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These Classic European Cars Are Way Cheaper Than They Look

Despite being gorgeous remnants of European automotive history, depreciation wasn’t kind to these cars, and they are now sold for surprisingly cheap.

Though they may be buried in the shadows of the popular classic cars, these vintage European cars look expensive and are guaranteed not to break the bank. With a little hunting, these cars go for around $40,000 or less.

It has been perceived that all discovered classic cars have skyrocketed in value. But despite depreciating heavily, these cars will still excite every serious car enthusiast with a love for automotive history.

These tidy, affordable, and classy cars are usually harder to find, but managing to get your hands on one is well worth it given their surprisingly low price tags. Here are 10 European classic cars that deliver a cool and vintage look on a budget.

Volkswagen Karmann Ghia

Before, The VW Karmann Ghia was just known for its bizarre but stylish body from the past, designed by Carrozzeria Ghia, Luigi Segre, and Felice Mario Boano. Prices had spiked by almost double virtually overnight. Earlier models produced between the 1960s and 1974 still cost on average $20,000. The vehicle combines the VW Beetle’s mechanics along with the Karmann built body, hence the three names.

Do think twice about the term ‘sports’ car when it comes with this vehicle. The Karmann Ghia can really be considered the world’s slowest sports car ever. The initial power output was somewhere in the range of 30 to 60 horsepower close to the end of production.

Fiat Bertone X1/9

$5,000 is all that is needed when it comes to securing an X1/9. The Fiat Bertone X1/9 was designed by Bertone’s Marcello Gandini and remains one of the most appealing classic cars one can afford. Bertone’s X1/9 brings in some of the high-spec Italian performance pieces out to the public.

The Fiat Bertone X1/9 may be far from powerful, but its compact, light-weight body which measures around 1,940 pounds compensates for the lack of power under the hood. The amenities as well, including air conditioning and power windows. It is a quick, fun, and easy way to get into mid-engine cars without costing too much.

Volvo 1800ES

This evocative ’60s sports car was like no ordinary Volvo. Manufactured and marketed between 1961 and 1973, the P1800 was originally a stylish coupe rather than a sports car. Gaining popularity when driven by Future James Bond actor Roger Moore in The Saint.

Later on, the final product of the P1800 series, known as the 1800ES, was manufactured. Improvements in road performance were visible despite the engine being downgraded to 125bhp. When it comes to buying, go for the safer option of buying at lower mileage. Buying at a lower price may mean these cars have been extensively driven.

BMW E3 Bavaria

With a 100mph in no time. The E3 – Bavaria was a line of cars manufactured from Europe for the US only from 1968 to 1977 (all E3 models internationally). Known as the E3 among gearheads, it shares many similarities with the E9 Coupe, which many agree as BMW’s most beautiful design.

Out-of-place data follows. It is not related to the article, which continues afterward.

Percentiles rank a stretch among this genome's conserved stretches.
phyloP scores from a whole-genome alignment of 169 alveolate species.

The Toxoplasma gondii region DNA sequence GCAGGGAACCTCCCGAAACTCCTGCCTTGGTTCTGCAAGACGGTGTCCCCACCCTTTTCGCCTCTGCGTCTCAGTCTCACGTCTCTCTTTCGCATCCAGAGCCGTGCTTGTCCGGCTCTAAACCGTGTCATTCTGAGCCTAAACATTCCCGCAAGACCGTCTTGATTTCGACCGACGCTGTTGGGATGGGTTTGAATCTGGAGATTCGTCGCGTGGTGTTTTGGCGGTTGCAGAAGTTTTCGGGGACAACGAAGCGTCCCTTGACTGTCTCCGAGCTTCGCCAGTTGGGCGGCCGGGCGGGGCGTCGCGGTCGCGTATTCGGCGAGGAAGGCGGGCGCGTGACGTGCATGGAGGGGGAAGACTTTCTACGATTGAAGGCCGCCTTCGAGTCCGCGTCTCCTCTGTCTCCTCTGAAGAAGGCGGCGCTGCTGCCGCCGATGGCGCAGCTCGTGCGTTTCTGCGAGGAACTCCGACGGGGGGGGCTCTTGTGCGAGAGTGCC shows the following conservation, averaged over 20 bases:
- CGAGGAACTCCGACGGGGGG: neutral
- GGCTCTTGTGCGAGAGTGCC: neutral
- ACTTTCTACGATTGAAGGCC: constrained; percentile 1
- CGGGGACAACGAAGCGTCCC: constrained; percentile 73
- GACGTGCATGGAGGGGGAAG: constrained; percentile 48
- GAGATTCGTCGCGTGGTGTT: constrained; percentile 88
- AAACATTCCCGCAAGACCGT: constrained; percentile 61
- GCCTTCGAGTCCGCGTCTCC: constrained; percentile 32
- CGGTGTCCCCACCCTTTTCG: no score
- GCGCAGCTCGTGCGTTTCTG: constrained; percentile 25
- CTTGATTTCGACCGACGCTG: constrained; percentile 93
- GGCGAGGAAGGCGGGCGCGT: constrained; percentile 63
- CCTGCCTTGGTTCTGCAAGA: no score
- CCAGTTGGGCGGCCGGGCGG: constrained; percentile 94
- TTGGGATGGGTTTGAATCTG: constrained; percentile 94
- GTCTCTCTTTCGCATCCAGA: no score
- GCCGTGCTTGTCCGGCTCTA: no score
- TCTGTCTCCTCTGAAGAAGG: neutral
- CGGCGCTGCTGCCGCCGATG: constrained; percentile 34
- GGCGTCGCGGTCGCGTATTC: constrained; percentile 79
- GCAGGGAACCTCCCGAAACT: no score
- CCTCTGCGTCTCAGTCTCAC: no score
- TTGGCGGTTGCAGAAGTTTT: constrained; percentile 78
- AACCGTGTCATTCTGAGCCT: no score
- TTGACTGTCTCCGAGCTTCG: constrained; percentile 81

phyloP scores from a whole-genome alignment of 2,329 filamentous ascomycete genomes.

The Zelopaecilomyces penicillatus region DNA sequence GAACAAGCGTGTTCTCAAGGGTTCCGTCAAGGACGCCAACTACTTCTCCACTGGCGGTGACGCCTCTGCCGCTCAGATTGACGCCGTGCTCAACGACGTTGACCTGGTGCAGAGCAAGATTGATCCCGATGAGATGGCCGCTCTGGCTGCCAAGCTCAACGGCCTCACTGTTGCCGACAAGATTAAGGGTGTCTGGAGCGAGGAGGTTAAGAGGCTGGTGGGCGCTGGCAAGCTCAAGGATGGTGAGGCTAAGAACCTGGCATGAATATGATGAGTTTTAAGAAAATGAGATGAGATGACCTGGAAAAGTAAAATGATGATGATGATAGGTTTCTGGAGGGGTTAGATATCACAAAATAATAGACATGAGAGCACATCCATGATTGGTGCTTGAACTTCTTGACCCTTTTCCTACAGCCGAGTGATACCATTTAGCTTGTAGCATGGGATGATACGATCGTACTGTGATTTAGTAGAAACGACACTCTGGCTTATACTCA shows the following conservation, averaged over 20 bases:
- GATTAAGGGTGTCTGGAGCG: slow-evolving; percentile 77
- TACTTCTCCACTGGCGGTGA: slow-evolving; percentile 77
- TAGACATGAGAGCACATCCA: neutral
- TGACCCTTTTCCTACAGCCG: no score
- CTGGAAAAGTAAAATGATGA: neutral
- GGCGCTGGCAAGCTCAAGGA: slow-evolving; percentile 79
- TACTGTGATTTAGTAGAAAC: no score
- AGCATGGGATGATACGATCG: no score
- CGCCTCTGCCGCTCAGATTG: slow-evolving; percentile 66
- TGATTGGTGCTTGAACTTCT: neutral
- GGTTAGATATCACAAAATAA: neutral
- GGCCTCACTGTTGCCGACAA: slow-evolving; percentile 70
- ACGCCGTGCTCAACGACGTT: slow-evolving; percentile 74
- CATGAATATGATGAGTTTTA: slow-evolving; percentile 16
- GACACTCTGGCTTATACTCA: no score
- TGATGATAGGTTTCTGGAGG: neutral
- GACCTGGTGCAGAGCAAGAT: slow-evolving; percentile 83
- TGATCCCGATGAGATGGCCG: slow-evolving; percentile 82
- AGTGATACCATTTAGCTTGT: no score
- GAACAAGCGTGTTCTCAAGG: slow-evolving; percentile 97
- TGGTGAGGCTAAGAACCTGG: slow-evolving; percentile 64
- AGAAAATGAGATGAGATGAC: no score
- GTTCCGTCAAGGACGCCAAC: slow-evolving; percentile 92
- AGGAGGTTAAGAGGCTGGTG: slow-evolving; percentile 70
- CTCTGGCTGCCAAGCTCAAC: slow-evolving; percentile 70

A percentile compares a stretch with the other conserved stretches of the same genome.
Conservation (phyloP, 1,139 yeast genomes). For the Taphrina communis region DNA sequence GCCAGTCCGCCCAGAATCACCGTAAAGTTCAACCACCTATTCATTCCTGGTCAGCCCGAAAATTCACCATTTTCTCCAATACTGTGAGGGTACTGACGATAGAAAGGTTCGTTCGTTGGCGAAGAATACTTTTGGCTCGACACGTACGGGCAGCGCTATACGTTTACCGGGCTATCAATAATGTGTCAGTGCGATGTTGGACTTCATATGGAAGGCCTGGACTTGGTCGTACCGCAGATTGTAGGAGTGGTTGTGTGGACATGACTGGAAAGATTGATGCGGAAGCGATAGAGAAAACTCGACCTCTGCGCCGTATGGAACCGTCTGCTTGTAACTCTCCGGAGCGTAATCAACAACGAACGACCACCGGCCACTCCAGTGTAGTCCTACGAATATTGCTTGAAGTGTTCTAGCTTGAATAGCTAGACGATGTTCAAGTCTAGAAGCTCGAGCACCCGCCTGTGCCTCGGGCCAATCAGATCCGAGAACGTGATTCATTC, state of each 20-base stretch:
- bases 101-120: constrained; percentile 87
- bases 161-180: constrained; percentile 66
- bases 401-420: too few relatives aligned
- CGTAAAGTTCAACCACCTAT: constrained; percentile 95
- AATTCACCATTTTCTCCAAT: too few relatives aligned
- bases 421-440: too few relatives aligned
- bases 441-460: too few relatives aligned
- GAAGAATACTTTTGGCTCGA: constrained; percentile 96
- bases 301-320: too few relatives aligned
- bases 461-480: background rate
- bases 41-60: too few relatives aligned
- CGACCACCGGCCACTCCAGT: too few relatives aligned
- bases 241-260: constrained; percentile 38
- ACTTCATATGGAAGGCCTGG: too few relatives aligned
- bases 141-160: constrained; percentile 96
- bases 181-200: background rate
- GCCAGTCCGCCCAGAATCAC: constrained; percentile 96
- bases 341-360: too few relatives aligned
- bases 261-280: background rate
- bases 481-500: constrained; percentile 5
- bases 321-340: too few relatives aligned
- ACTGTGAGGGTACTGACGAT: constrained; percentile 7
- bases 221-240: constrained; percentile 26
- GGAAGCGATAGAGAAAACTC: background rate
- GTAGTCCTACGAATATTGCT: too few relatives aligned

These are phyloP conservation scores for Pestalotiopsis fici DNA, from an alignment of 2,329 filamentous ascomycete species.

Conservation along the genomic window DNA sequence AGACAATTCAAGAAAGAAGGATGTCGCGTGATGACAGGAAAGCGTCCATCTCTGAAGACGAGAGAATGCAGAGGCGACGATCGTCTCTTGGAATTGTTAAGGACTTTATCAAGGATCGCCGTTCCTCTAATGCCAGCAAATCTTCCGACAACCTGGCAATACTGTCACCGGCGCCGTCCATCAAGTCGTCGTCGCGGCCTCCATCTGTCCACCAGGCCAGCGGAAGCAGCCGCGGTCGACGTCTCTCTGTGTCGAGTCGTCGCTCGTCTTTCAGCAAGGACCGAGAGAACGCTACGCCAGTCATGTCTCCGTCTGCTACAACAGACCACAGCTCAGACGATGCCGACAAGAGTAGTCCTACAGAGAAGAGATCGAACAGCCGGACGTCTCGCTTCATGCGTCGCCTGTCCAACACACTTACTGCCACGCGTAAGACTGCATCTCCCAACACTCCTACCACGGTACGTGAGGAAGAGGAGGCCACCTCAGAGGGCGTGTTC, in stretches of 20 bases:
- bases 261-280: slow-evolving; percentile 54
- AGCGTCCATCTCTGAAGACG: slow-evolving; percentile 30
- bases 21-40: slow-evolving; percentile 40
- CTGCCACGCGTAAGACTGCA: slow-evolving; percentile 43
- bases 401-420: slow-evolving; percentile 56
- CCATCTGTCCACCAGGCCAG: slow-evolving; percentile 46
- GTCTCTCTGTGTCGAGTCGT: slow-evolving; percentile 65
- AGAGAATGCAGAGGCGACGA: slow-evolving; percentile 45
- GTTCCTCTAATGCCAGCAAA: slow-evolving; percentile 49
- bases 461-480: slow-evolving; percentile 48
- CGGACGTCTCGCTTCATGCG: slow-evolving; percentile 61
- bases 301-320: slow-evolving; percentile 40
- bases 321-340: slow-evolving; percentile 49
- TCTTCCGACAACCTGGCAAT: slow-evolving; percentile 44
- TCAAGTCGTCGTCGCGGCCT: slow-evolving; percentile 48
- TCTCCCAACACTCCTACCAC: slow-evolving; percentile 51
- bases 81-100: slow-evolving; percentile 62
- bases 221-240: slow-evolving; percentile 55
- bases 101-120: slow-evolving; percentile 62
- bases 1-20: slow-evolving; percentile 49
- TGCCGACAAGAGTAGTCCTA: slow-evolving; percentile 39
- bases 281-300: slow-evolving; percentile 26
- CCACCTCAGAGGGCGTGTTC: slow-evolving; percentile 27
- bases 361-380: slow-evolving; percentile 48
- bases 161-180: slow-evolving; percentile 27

This rare gem costs 7,800 dollars approximately as a base Bavaria. It costs around 10,000 dollars, including the AC, auto, radio and leather. Reviewed to be a “sensationally good buy” compared to its peers from Jaguar and Mercedes-Benz.

Mercedes-Benz W115

A lot of people are familiar with the W124, but you have to reach back further with this one. The W124s may have put the Mercedes-Benz S0Class on the map, with 0 to 62mph in 13.70 seconds, around 110 horsepower, and a maximum speed of 84 mph.

The W115 serves the inherent classic and expensive look on a budget, and models start from 2,300 dollars. It was designed by French auto designer Paul Bracq and sold new between 1972 and 1976.

Volkswagen Corrado

Fast-forwarding a couple of decades and into the ’90s, the Corrado impacted Volkswagen’s performance to a new level. It was marketed as VW’s “first-full-blooded sports car”. The Corrado, whose name comes from the Spanish word “to run” reaches a top speed of 135mph and will do 60 mph in 7.7 seconds. The Golf-based car runs on a wider wheelbase, a typical sporty, comprehensive, and clear framework, and instrumentation.

The Volkswagen Corrado exceeded the 45mph speed compared to the Golf/Jetta line cars. Also offering four-wheel disc brakes with an optional lock capability for the average price of $2,500. If you would be willing to do what it takes to maintain the car, you would be rewarded with an original sporting coupe that has a fantastic performance.

Jaguar XJ Series 3

Once a common car to see on British roads, the XJ is an under-swept car series from the ’70s to the late ’90s. It has a skillful mix of early, well-proven concepts and components from past series combined into this body.

By the ’80s, the V12 models’ cylinder heads were upgraded to “fireball” high compression, resulting in the high efficiency (HE) models. The Jaguar XJ Series 3 reaches around 285 horsepower and goes on sale for roughly $15,000. Sadly, the XJ Series was a project that kept getting put on hold, with no window improvements and the seal against wind noise.

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